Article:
Dolemite is My Name
& The King, Reviewed
November 19, 2019
ewspaper comedy The Front Page (1974) has been largely forgotten. But if it should be remembered, it should be remembered, I think, for once
having a special place in the heart of the comedian and pioneering rapper Rudy Ray Moore. Back in '74, the film unwittingly helped him make what would soon become his signature artistic statement. At the time of the release of The Front Page, Moore, once a struggling entertainer, was seeing unlikely underground success via a handful of musically oriented comedy albums produced under the guise of Dolemite, a satirical pimp character he embodied in his work. After seeing The Front Page with some of his friends one evening, looking for a laugh, Moore and his pals were dumbfounded. “This movie’s playing across the whole country,” says a fictionalized version of Moore in the new biopic Dolemite is My Name. “It ain’t got no titties, no funny, and no kung fu.”
A bell went off in Moore. He’d proven that he could sell a hefty number of albums by putting the Dolemite charade on wax. Why couldn’t he also play the character in a movie that would, unlike The Front Page, include
From 2019's Dolemite is My Name.
titties, funny, and kung fu? By 1975, Moore would see his idea through with Dolemite, a bawdy crime comedy movie. It was released to fairly astronomical commercial success, and, today, is considered one of the touchstone features of the blaxploitation film movement.
Moore’s exploits are dramatized in the new Netflix movie Dolemite is My Name, and in the film do we have a touching and often very funny feature about self-made success. Eddie Murphy, in his first movie since 2016, plays Moore. Seen here is one of his best performances: Murphy spryly taps into his comic strengths while also uplifting the tenderness he can effectively employ when playing more earnest. Dolemite is My Name is also fortunately a feature that’s been put together as thoughtfully as Murphy’s portrayal — his work here is terrific, but it isn’t the film’s lone bright spot, as it goes for myriad biographical movies centered around excellent performances. (The film is enjoyable, too, for the sheer fact that we get to see much of the classically so-bad-it’s-good Dolemite reenacted. By the account of Dolemite is My Name, Dolemite was mostly a super fun movie to be part of, despite a handful of prominent behind-the-scenes troubles.) This is a heartfelt and observant character study of a success-seeking black man uninterested in letting his professional and personal pitfalls undo him. Moore, according to the film, was at once great at making real his aspirations while also being largely un-self-aware — making his late-in-life breakthroughs all the more rousing.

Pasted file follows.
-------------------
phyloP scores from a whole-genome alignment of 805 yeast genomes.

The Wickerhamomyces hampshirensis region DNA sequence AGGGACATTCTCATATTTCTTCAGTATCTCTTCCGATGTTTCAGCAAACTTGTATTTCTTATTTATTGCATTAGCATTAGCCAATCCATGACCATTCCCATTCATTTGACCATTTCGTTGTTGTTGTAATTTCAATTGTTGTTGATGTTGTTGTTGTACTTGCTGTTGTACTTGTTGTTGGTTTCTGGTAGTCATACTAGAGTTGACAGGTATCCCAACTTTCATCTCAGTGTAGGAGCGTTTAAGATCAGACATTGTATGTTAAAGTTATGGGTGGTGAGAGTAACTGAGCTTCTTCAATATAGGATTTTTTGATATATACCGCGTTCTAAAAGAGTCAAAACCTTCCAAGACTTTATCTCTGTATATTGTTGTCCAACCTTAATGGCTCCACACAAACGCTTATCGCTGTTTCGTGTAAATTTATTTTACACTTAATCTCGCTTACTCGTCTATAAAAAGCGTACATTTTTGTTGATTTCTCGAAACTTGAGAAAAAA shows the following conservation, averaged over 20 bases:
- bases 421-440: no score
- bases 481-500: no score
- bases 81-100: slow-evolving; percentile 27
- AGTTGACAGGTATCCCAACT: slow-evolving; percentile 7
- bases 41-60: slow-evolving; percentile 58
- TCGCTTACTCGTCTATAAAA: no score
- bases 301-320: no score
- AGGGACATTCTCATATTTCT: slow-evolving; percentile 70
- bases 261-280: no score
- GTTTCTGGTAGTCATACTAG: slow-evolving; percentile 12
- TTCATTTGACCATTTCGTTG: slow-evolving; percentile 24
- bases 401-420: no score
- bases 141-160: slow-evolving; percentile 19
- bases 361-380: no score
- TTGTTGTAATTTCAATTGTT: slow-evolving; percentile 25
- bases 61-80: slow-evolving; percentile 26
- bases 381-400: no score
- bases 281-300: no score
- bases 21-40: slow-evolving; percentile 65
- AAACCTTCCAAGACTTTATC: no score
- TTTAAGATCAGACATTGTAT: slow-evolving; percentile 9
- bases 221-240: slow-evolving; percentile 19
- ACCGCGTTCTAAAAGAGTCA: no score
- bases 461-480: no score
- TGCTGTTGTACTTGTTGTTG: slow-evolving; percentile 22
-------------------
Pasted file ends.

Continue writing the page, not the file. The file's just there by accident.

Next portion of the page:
Dolemite is My Name has been written by Scott Alexander and Larry Karaszewski, the screenwriting duo behind 1994’s Ed Wood. That movie — one of the greats of the ‘90s — also venerated an iconoclastic-in-a-questionable-way filmmaker, that being the eponymous director Edward D. Wood, Jr. Wood was responsible for some of the worst features ever made, yet for a time he churned them out with workman-like energy, as if their failures didn’t matter. Ed Wood takes delight in the way its eponymous moviemaking anti-hero was dedicated to his craft and didn’t seem to notice that what he was producing was objectively bad. You finish Ed Wood admiring its subject, and he endears himself to you, too. Here was this untalented artist who stuck with his craft and managed to find a subversive kind of success as a result. There’s a Plan 9 from Outer Space (1959) T-shirt in my closet right now — a purchase many an orthodox talented director couldn’t inspire.